### 11.4 Example

This section shows an example of tracing two functions and examining the output.

Define the following functions

`(defun foo (x y) (bar y x))`
` `
`(defun bar (x y) (values (vector x y) (list y x)))`

in a Listener and start the Tracer tool. The trace these functions by entering ``` foo``` into the Trace pane of the Tracer and pressing ``` Return``` or clicking the button. Do the same for ``` bar``` .

Figure 11.1 The Trace State view showing ``` bar``` and ``` foo```

Then call

``` (foo 100 200)```

in the Listener. You will see output something like this printed in the Listener.

`CL-USER 1 > foo 100 200`
`0 FOO > ...`
`  >> X : 100`
`  >> Y : 200`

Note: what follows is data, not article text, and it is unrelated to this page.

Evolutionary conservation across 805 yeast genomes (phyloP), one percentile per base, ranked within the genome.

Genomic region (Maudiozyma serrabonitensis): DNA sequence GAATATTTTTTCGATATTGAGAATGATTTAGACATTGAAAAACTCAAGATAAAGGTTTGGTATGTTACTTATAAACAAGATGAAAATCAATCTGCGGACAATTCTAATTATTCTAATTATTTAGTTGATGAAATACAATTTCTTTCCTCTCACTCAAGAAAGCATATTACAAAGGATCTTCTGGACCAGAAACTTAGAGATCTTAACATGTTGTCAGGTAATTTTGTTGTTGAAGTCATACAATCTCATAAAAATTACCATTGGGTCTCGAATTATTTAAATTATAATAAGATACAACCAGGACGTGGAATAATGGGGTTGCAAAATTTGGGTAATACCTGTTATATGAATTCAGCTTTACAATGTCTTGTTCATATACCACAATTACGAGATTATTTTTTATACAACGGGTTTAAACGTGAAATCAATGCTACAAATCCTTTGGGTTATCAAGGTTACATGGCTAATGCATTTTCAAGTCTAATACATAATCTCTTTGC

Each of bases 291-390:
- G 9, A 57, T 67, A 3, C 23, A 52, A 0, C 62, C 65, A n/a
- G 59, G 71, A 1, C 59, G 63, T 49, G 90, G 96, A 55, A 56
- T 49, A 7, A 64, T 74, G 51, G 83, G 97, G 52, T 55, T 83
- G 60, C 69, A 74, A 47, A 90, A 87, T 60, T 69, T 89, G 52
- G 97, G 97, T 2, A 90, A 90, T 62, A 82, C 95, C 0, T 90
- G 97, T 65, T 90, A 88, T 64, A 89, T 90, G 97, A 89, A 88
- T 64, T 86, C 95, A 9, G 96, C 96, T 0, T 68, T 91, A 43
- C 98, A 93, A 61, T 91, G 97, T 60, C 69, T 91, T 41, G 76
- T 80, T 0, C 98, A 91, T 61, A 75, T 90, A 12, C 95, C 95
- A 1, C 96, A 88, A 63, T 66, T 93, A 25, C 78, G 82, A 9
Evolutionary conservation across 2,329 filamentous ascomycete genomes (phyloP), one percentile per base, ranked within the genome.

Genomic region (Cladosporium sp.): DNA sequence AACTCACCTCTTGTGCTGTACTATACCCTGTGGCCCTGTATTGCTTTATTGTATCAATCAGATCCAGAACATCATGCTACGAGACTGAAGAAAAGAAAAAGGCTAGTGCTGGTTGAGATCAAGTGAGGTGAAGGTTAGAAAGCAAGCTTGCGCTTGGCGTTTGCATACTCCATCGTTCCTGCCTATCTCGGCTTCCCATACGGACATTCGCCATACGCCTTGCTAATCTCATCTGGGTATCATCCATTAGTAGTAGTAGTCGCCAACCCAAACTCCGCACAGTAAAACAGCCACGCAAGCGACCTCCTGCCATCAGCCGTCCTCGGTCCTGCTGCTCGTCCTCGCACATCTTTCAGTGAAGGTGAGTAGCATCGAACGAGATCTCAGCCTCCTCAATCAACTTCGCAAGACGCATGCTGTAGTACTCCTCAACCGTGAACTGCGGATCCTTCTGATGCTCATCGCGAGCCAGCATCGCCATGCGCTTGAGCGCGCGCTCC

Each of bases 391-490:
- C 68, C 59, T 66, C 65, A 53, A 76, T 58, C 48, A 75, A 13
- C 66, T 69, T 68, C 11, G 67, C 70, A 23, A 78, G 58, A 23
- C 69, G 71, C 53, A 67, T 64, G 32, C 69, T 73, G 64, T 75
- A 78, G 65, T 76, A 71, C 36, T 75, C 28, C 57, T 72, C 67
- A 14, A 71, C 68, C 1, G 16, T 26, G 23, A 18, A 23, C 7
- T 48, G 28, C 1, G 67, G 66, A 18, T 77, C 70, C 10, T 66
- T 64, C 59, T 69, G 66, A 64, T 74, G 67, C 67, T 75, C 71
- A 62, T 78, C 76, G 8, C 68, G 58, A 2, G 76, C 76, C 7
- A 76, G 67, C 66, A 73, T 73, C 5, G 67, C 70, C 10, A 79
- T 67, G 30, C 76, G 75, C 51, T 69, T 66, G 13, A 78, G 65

`  1 BAR > ...`
`    >> X : 200`
`    >> Y : 100`
`  1 BAR < ...`
`    << VALUE-0 : #(200 100)`
`    << VALUE-1 : (100 200)`
`0 FOO < ...`
`  << VALUE-0 : #(200 100)`
`  << VALUE-1 : (100 200)`
`#(200 100)`
`(100 200)`
` `
`CL-USER 2 >`

Note: the format of the output is affected by the value of ``` *trace-verbose*``` .

Now switch to the Output Text view of the Tracer and you will similar output.

Figure 11.2 The Output Text view

Now switch to the Output Data view of the Tracer, which will looks like this

Figure 11.3 The Output Data view

The node that is labeled Arguments 100 200 contains the arguments to the function ``` foo``` . Double-click on this node to show those arguments in an Inspector.

The first node that is labeled Values #(200 100) (100 200) contains the values returned by ``` bar``` . Expand this node to reveal the two values. Double-click on one of the values nodes to inspect it. You can also see that these values were in turn returned by ``` foo``` , as shown by the second node that is labeled Values #(200 100) (100 200) .

Common LispWorks User Guide (Unix version) - 21 Feb 2008